Huge clearup after storms kill 14 in US

stormRescue workers and heartbroken residents sifted through what was left of homes wiped out by a series of ferocious storms and tornadoes that tore through swathes of the United States, killing 14 people.

The storms, feeding on unseasonable warm air, left a trail of destruction in rural communities from Illinois to Alabama, just as Christmas reached its crescendo.

More than a dozen tornadoes were reported in six states but Mississippi, in the south, was hardest hit. Seven people were reported dead there, said the state’s Emergency Management Agency (MEMA).

“Most of these storms caused a lot of damage in north Mississippi but our teams are out assessing the damage, trying to put a quantity on how many homes and how many businesses have been damaged,” the emergency agency’s Brett Carr said Thursday.

Among the dead in Mississippi was a boy of seven after one particularly brutal storm picked up and tossed the car he was traveling in, fire chief Kenny Holbrook told reporters in the town of Holly Springs, where thousands greeted Christmas Day without power.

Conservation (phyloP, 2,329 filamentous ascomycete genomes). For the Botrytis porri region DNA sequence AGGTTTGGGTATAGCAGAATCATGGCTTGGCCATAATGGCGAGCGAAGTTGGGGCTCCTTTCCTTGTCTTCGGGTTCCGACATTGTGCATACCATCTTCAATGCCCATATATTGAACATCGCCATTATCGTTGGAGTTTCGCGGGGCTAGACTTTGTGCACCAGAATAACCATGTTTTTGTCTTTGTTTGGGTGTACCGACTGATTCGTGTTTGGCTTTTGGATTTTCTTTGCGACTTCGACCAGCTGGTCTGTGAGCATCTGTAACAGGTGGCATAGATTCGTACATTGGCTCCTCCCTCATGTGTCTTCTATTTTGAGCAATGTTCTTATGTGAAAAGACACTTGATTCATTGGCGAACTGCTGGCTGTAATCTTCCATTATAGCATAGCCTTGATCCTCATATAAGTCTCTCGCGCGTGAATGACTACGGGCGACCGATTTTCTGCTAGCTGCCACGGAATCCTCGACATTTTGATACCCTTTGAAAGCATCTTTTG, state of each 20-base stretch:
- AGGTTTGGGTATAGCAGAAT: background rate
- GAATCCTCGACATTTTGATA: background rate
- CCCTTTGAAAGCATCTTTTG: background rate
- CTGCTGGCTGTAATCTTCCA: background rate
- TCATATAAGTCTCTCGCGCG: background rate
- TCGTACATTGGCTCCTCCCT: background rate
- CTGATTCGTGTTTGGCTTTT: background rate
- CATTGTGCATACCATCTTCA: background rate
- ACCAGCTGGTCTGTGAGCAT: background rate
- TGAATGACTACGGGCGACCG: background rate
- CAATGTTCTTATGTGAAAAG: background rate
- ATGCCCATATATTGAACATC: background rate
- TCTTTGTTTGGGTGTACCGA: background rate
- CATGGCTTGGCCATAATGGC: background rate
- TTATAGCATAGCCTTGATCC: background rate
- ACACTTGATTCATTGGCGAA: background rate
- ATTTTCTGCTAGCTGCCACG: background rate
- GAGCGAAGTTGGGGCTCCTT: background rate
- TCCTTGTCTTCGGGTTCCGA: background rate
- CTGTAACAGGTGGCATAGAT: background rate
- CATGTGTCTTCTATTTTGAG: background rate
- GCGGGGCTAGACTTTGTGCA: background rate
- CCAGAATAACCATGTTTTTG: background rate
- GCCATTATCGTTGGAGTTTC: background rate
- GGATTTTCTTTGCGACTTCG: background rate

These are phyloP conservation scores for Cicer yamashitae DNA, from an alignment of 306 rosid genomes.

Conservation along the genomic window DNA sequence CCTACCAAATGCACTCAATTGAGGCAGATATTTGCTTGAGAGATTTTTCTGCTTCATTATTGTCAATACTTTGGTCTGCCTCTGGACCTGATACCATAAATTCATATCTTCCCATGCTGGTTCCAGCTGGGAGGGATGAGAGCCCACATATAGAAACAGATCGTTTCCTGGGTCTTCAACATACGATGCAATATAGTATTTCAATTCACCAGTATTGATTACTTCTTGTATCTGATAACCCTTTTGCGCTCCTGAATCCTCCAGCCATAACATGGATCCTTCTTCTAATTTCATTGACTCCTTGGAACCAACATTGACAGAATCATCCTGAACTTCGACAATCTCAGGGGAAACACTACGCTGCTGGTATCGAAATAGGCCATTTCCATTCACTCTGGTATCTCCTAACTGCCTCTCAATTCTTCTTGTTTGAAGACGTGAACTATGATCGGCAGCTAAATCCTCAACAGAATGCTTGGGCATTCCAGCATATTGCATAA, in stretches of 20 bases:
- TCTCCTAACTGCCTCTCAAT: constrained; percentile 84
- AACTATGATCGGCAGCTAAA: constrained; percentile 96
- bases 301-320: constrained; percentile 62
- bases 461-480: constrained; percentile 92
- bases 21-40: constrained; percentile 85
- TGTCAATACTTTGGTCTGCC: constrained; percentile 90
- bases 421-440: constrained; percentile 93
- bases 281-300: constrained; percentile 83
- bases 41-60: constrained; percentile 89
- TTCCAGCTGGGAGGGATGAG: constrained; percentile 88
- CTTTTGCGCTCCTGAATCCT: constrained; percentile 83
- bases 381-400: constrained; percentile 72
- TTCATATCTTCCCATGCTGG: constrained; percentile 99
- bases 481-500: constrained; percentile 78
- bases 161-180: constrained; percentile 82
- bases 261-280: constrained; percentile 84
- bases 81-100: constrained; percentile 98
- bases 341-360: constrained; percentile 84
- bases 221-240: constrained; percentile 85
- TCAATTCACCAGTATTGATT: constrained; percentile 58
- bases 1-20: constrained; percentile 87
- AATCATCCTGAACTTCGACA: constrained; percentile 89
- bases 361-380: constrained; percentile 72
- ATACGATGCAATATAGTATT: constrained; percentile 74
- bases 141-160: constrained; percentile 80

Mississippi Governor Phil Bryant declared a state of emergency in seven counties after the storms caused widespread damage.

Debris from ravaged buildings and other structures littered roads, making them unpassable.

Officials were inviting volunteers to step up or make donations as people who fled returned to their homes to see what was left standing, if anything. Some were left in tears.

Television footage and pictures posted on social media showed homes flattened across several states, with possessions and Christmas presents strewn on the ground or left in a messy heap.

Power lines, trees and mobile phone towers were also toppled.

The worst appeared to be over, however forecasters at the National Weather Service warned of flash floods in the US southeast.

The US East Coast meanwhile is enjoying unseasonably warm weather, with temperatures in New York’s iconic Central Park peaking at 72 degrees Fahrenheit (22 Celsius) Thursday, the warmest Christmas Eve since records began in 1871.

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